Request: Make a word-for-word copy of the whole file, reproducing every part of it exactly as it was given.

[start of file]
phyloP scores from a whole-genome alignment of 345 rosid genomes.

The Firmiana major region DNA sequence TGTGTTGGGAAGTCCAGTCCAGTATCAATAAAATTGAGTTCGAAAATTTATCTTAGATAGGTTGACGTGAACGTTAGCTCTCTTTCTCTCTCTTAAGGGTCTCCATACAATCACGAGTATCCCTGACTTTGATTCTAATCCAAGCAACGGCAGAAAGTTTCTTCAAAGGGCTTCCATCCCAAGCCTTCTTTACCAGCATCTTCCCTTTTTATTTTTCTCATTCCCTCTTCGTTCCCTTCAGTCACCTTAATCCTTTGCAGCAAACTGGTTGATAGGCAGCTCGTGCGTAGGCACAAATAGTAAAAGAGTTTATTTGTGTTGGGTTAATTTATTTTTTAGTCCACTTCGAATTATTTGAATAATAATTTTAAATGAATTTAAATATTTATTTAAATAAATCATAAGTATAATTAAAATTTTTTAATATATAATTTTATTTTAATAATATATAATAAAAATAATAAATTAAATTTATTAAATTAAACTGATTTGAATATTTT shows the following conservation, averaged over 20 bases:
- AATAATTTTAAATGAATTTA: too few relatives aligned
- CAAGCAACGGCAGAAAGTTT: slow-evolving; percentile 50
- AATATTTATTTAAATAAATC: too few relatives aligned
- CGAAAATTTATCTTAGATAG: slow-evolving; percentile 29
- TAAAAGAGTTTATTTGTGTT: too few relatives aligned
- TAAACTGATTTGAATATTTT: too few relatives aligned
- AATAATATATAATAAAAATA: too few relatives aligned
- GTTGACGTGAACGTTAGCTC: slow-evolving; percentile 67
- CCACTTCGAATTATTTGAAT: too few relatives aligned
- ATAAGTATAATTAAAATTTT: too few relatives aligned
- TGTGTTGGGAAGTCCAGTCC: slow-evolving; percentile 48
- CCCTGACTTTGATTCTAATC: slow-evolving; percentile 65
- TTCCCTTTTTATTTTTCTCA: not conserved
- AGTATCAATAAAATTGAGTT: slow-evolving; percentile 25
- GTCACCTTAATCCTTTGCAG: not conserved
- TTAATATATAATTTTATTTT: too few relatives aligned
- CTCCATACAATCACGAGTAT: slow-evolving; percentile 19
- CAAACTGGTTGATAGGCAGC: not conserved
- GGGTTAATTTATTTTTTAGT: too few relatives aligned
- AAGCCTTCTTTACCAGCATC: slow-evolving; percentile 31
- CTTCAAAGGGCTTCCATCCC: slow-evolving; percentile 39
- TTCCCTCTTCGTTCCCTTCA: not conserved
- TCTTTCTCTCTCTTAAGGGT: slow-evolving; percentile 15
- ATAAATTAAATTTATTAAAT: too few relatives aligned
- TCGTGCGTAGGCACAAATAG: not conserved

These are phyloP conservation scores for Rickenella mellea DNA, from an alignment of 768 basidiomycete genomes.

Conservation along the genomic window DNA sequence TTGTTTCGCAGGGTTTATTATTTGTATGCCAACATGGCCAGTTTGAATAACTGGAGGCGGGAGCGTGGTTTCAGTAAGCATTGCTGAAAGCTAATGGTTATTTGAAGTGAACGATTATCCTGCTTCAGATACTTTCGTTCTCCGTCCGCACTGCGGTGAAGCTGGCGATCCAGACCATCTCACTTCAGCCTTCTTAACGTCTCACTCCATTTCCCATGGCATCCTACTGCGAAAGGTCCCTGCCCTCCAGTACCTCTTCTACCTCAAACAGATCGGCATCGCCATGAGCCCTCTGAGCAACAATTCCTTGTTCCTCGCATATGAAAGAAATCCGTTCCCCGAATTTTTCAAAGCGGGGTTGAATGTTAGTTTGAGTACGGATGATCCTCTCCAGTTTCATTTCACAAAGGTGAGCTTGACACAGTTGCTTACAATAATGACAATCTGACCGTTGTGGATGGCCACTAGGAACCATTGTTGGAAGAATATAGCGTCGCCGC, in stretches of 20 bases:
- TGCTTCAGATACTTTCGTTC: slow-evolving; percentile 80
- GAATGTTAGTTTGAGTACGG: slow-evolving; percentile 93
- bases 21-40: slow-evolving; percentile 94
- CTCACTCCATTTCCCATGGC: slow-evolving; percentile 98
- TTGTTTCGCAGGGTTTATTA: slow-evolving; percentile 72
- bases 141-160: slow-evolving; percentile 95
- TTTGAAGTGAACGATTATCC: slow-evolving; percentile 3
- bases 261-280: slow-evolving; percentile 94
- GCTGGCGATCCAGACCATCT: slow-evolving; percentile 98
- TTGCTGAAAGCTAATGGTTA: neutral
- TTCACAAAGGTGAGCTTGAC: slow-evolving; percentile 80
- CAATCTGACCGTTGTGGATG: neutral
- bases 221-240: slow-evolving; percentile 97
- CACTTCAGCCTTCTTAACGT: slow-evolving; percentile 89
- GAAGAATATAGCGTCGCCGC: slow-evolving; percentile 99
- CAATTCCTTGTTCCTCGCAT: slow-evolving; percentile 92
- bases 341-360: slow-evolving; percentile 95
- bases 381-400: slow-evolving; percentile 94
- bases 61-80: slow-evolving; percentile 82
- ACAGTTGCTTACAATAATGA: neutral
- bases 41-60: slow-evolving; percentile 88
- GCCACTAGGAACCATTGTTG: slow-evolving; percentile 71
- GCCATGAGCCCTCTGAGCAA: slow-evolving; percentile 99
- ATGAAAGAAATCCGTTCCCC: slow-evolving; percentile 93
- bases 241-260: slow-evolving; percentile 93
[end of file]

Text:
phyloP scores from a whole-genome alignment of 345 rosid genomes.

The Firmiana major region DNA sequence TGTGTTGGGAAGTCCAGTCCAGTATCAATAAAATTGAGTTCGAAAATTTATCTTAGATAGGTTGACGTGAACGTTAGCTCTCTTTCTCTCTCTTAAGGGTCTCCATACAATCACGAGTATCCCTGACTTTGATTCTAATCCAAGCAACGGCAGAAAGTTTCTTCAAAGGGCTTCCATCCCAAGCCTTCTTTACCAGCATCTTCCCTTTTTATTTTTCTCATTCCCTCTTCGTTCCCTTCAGTCACCTTAATCCTTTGCAGCAAACTGGTTGATAGGCAGCTCGTGCGTAGGCACAAATAGTAAAAGAGTTTATTTGTGTTGGGTTAATTTATTTTTTAGTCCACTTCGAATTATTTGAATAATAATTTTAAATGAATTTAAATATTTATTTAAATAAATCATAAGTATAATTAAAATTTTTTAATATATAATTTTATTTTAATAATATATAATAAAAATAATAAATTAAATTTATTAAATTAAACTGATTTGAATATTTT shows the following conservation, averaged over 20 bases:
- AATAATTTTAAATGAATTTA: too few relatives aligned
- CAAGCAACGGCAGAAAGTTT: slow-evolving; percentile 50
- AATATTTATTTAAATAAATC: too few relatives aligned
- CGAAAATTTATCTTAGATAG: slow-evolving; percentile 29
- TAAAAGAGTTTATTTGTGTT: too few relatives aligned
- TAAACTGATTTGAATATTTT: too few relatives aligned
- AATAATATATAATAAAAATA: too few relatives aligned
- GTTGACGTGAACGTTAGCTC: slow-evolving; percentile 67
- CCACTTCGAATTATTTGAAT: too few relatives aligned
- ATAAGTATAATTAAAATTTT: too few relatives aligned
- TGTGTTGGGAAGTCCAGTCC: slow-evolving; percentile 48
- CCCTGACTTTGATTCTAATC: slow-evolving; percentile 65
- TTCCCTTTTTATTTTTCTCA: not conserved
- AGTATCAATAAAATTGAGTT: slow-evolving; percentile 25
- GTCACCTTAATCCTTTGCAG: not conserved
- TTAATATATAATTTTATTTT: too few relatives aligned
- CTCCATACAATCACGAGTAT: slow-evolving; percentile 19
- CAAACTGGTTGATAGGCAGC: not conserved
- GGGTTAATTTATTTTTTAGT: too few relatives aligned
- AAGCCTTCTTTACCAGCATC: slow-evolving; percentile 31
- CTTCAAAGGGCTTCCATCCC: slow-evolving; percentile 39
- TTCCCTCTTCGTTCCCTTCA: not conserved
- TCTTTCTCTCTCTTAAGGGT: slow-evolving; percentile 15
- ATAAATTAAATTTATTAAAT: too few relatives aligned
- TCGTGCGTAGGCACAAATAG: not conserved

These are phyloP conservation scores for Rickenella mellea DNA, from an alignment of 768 basidiomycete genomes.

Conservation along the genomic window DNA sequence TTGTTTCGCAGGGTTTATTATTTGTATGCCAACATGGCCAGTTTGAATAACTGGAGGCGGGAGCGTGGTTTCAGTAAGCATTGCTGAAAGCTAATGGTTATTTGAAGTGAACGATTATCCTGCTTCAGATACTTTCGTTCTCCGTCCGCACTGCGGTGAAGCTGGCGATCCAGACCATCTCACTTCAGCCTTCTTAACGTCTCACTCCATTTCCCATGGCATCCTACTGCGAAAGGTCCCTGCCCTCCAGTACCTCTTCTACCTCAAACAGATCGGCATCGCCATGAGCCCTCTGAGCAACAATTCCTTGTTCCTCGCATATGAAAGAAATCCGTTCCCCGAATTTTTCAAAGCGGGGTTGAATGTTAGTTTGAGTACGGATGATCCTCTCCAGTTTCATTTCACAAAGGTGAGCTTGACACAGTTGCTTACAATAATGACAATCTGACCGTTGTGGATGGCCACTAGGAACCATTGTTGGAAGAATATAGCGTCGCCGC, in stretches of 20 bases:
- TGCTTCAGATACTTTCGTTC: slow-evolving; percentile 80
- GAATGTTAGTTTGAGTACGG: slow-evolving; percentile 93
- bases 21-40: slow-evolving; percentile 94
- CTCACTCCATTTCCCATGGC: slow-evolving; percentile 98
- TTGTTTCGCAGGGTTTATTA: slow-evolving; percentile 72
- bases 141-160: slow-evolving; percentile 95
- TTTGAAGTGAACGATTATCC: slow-evolving; percentile 3
- bases 261-280: slow-evolving; percentile 94
- GCTGGCGATCCAGACCATCT: slow-evolving; percentile 98
- TTGCTGAAAGCTAATGGTTA: neutral
- TTCACAAAGGTGAGCTTGAC: slow-evolving; percentile 80
- CAATCTGACCGTTGTGGATG: neutral
- bases 221-240: slow-evolving; percentile 97
- CACTTCAGCCTTCTTAACGT: slow-evolving; percentile 89
- GAAGAATATAGCGTCGCCGC: slow-evolving; percentile 99
- CAATTCCTTGTTCCTCGCAT: slow-evolving; percentile 92
- bases 341-360: slow-evolving; percentile 95
- bases 381-400: slow-evolving; percentile 94
- bases 61-80: slow-evolving; percentile 82
- ACAGTTGCTTACAATAATGA: neutral
- bases 41-60: slow-evolving; percentile 88
- GCCACTAGGAACCATTGTTG: slow-evolving; percentile 71
- GCCATGAGCCCTCTGAGCAA: slow-evolving; percentile 99
- ATGAAAGAAATCCGTTCCCC: slow-evolving; percentile 93
- bases 241-260: slow-evolving; percentile 93